Okay, fast forward to delivery. The stork has literally just arrived. Now what? Bring baby STRAIGHT to your chest umbilical cord still attached. It may take a few minutes for the umbilical cord to stop pulsating and we want to make sure baby is getting all of those nutrients. Once the cord stops pulsating, we can go ahead and cut it. Baby will be covered in amniotic fluid. She is not dirty, so regardless of what the nurse may want, she does not need a bath. Keep in mind that the hospital staff is on a schedule. I mean no disrespect to nurses or doctors, but baby just spent roughly 10 months in your womb where it’s quiet, warm, soft, and stress free. All of a sudden, she is pulled out of her home and has all kinds of stimulation, bright lights, loud noises, cold air. Don’t feel rushed by anyone. This is your time to get to know eachother more closely. Hold off on visitors for a little bit, this will only disturb the breastfeeding process. That first hour is so important. You don’t need to pop baby right to breast immediately, but try to breastfeed within the first hour. Now, back to baby being wet and sticky…the only thing, unless medically noted, that the nurse cannot do for baby while on your chest is weighing her. I assure you, she will not gain three pounds in an hour. By taking her away to wash her and do tests, baby’s body temperature drops, she needs to be put in a heating bed, and before you know it- that breastfeeding process is disrupted and formula may need to be introduced. Amniotic fluid still being on baby’s hands will actually help baby know exactly where to go to breastfeed since the same scent is being excreted through your breasts. This is called baby led breastfeeding and is so very awesome to see. Whether you put baby on your stomach or up to your neck, he’ll wiggle himself up to where he needs to be and latch himself on. Sometimes he can use a little help from mom, but overall, he will instinctively know what to do. I encourage you to not bundle baby up like a little mummy after delivery. Take your hospital gown down enough so that your chest can completely cover baby’s chest. This skin to skin action helps both mom’s and baby’s vitals get back to normal. Where dad holding baby skin to skin can actually overheat baby if done too long, mom’s body is so in tune with baby’s that it is impossible for mom to overheat baby with her body temperature. But this skin to skin is SO very important for baby, that I encourage everyone to do this for baby. Just be sure to keep aware of baby’s body temperature when it’s not mom he’s with.
There is no perfect position to breastfeed. Whatever is most comfortable for you and baby is the perfect position. Most of my client’s find that being slightly reclined with a pillow behind you and baby breastfeeding parallel to you, belly to belly seems to work. The side football hold works well after a cesarean section. But whatever is comfortable for you and baby, no matter how goofy it may look, is perfectly fine.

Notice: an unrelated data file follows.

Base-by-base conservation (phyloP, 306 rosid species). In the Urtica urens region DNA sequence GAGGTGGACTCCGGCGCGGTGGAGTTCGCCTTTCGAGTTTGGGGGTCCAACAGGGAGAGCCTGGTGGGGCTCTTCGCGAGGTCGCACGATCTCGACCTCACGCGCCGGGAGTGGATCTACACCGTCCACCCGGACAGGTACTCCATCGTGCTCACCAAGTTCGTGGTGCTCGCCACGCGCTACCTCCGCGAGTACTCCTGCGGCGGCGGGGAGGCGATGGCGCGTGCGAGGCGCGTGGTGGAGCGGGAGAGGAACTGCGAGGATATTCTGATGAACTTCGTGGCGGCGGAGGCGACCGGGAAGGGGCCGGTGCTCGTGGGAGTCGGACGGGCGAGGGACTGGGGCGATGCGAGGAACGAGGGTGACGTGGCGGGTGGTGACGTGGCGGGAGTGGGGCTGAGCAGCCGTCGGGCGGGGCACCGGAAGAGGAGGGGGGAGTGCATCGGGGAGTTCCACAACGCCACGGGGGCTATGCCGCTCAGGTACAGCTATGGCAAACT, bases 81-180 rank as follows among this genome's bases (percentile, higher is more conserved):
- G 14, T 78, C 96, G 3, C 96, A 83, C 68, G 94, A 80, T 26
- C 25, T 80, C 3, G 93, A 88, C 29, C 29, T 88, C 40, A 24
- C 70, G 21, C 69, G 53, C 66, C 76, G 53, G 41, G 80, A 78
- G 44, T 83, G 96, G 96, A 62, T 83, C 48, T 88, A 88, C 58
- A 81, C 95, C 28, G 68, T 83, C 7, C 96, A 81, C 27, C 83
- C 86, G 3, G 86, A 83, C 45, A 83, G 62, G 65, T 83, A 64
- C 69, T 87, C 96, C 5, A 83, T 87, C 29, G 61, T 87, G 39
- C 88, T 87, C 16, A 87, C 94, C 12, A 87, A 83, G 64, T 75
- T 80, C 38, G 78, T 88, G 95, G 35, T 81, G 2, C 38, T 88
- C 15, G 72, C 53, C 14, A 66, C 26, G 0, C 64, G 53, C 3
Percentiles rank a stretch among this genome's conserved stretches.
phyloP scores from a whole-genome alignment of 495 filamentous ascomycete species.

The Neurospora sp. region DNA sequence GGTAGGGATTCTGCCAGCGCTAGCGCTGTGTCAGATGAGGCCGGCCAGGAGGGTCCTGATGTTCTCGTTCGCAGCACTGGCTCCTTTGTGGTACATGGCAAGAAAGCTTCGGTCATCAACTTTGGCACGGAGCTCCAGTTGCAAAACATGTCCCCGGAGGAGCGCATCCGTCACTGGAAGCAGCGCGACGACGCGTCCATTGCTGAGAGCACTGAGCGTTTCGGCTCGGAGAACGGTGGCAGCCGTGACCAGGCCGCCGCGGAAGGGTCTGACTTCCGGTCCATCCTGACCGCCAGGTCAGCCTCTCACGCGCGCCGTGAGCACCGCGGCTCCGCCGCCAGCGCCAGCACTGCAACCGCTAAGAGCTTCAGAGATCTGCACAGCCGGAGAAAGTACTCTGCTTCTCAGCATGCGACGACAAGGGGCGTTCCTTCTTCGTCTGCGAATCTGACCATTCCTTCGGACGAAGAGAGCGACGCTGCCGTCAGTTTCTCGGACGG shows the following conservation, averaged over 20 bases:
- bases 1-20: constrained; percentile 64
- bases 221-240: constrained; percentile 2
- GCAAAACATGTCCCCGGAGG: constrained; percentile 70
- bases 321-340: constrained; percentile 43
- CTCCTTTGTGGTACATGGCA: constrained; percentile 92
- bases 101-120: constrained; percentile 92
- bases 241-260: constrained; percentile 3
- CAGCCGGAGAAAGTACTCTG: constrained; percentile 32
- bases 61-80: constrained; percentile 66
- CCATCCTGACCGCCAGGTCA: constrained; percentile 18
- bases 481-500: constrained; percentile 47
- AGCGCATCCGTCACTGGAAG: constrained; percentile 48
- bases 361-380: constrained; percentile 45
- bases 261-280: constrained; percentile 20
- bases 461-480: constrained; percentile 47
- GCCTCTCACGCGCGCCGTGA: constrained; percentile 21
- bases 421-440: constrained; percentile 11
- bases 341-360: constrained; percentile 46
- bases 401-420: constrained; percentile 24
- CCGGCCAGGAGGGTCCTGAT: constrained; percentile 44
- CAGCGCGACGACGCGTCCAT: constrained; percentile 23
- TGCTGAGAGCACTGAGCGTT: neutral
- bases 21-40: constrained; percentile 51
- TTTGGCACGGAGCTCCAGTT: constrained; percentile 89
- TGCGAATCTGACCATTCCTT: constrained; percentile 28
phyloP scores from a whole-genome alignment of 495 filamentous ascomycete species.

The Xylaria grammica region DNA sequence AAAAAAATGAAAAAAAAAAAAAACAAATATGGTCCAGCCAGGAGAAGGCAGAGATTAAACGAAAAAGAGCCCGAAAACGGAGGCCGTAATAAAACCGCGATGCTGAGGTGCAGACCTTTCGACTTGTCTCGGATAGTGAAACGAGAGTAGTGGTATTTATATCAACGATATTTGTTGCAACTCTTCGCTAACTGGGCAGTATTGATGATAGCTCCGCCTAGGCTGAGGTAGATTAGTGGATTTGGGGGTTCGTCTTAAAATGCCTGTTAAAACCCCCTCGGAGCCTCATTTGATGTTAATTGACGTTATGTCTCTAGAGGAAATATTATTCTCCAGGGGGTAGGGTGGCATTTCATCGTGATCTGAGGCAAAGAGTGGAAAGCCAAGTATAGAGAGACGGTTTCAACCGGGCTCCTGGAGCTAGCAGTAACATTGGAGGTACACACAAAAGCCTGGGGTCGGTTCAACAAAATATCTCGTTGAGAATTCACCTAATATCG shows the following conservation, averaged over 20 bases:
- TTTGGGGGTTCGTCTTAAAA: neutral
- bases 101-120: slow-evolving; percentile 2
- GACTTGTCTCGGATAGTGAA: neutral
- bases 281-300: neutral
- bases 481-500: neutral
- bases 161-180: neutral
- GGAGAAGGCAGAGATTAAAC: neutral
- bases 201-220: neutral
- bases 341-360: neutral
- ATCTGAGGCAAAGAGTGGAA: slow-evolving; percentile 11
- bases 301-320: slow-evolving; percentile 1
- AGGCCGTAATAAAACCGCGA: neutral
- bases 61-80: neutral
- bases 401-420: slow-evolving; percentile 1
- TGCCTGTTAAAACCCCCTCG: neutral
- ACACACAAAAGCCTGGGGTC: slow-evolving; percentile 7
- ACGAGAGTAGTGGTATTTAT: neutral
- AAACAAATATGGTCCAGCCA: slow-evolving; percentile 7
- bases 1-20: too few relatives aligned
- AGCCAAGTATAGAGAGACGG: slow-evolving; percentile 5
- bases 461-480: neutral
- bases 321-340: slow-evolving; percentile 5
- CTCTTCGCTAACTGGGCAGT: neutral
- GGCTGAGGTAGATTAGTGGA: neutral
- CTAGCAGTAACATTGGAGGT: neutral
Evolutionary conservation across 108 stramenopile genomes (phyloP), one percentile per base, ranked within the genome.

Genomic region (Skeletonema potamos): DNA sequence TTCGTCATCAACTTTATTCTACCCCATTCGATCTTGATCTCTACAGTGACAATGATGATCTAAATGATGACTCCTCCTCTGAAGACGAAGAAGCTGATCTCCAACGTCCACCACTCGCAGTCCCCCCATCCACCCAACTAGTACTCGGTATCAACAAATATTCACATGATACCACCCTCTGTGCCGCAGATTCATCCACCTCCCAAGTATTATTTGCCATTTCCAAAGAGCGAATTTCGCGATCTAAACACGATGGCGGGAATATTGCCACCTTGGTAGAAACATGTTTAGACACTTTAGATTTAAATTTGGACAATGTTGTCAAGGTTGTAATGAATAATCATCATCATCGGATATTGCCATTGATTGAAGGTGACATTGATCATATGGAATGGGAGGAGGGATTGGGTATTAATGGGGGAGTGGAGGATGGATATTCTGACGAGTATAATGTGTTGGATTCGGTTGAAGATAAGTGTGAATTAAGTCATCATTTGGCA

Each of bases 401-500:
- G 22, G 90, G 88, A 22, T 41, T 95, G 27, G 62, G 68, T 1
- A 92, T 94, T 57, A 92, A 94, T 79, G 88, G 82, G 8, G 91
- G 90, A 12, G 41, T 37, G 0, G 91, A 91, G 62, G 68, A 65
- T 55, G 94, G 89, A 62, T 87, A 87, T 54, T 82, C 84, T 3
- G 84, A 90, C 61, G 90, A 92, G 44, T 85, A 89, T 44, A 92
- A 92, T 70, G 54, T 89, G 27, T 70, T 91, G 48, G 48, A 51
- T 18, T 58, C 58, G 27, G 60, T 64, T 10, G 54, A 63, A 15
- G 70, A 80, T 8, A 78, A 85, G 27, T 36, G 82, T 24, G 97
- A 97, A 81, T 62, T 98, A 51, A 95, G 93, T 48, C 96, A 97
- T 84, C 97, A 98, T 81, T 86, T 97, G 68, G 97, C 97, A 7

Breastfeeding should not hurt. The first few times, it may be just a little odd or uncomfortable with feeling a little tug, but if there is any pain, this is a good indication baby is not latching on correctly. Make sure baby is calm first before breastfeeding. If she is crying and fussy, it’ll be nearly impossible to breastfeed correctly, if at all. Baby’s mouth should be open as wide as she can possibly get it. The best technique to get baby to latch on as best he can is to kind of tickle baby’s mouth with your nipple. He’ll open his mouth wider and wider. Continue to tease him until his mouth is as wide as it can be, cup his head, and gently bring him to breast so that he is not latching on to the nipple, but rather most, if not all, of the areola. This will help to stimulate more milk ducts.
One of the biggest concerns I hear from my newbie mom’s is that they fear the baby isn’t getting enough milk considering you can’t visually see how much baby is getting from your breasts. This is especially a concern with mom’s who are pumping since the first few days, you are only producing colostrum instead of mature milk. This is so concentrated with nutrients and baby’s tummy is only the size of a marble that, yes, one little ounce is plenty for your little one until the next feeding.
The only way to increase or keep up your milk supply is to increase breastfeeding. Your body works in a supply/demand way. The more you breastfeed, the more you’ll produce. The more you supplement, the less you’ll produce. This is why I encourage moms who do both to start each feeding at the breast, go back and forth a couple times since you’ll start producing again as soon as you stop, then go to formula if you choose. There are several other things you can do as well to increase supply, from breast compressions to eating certain foods.
This is the basics of what I tell my clients. If you have any questions, please send them my way!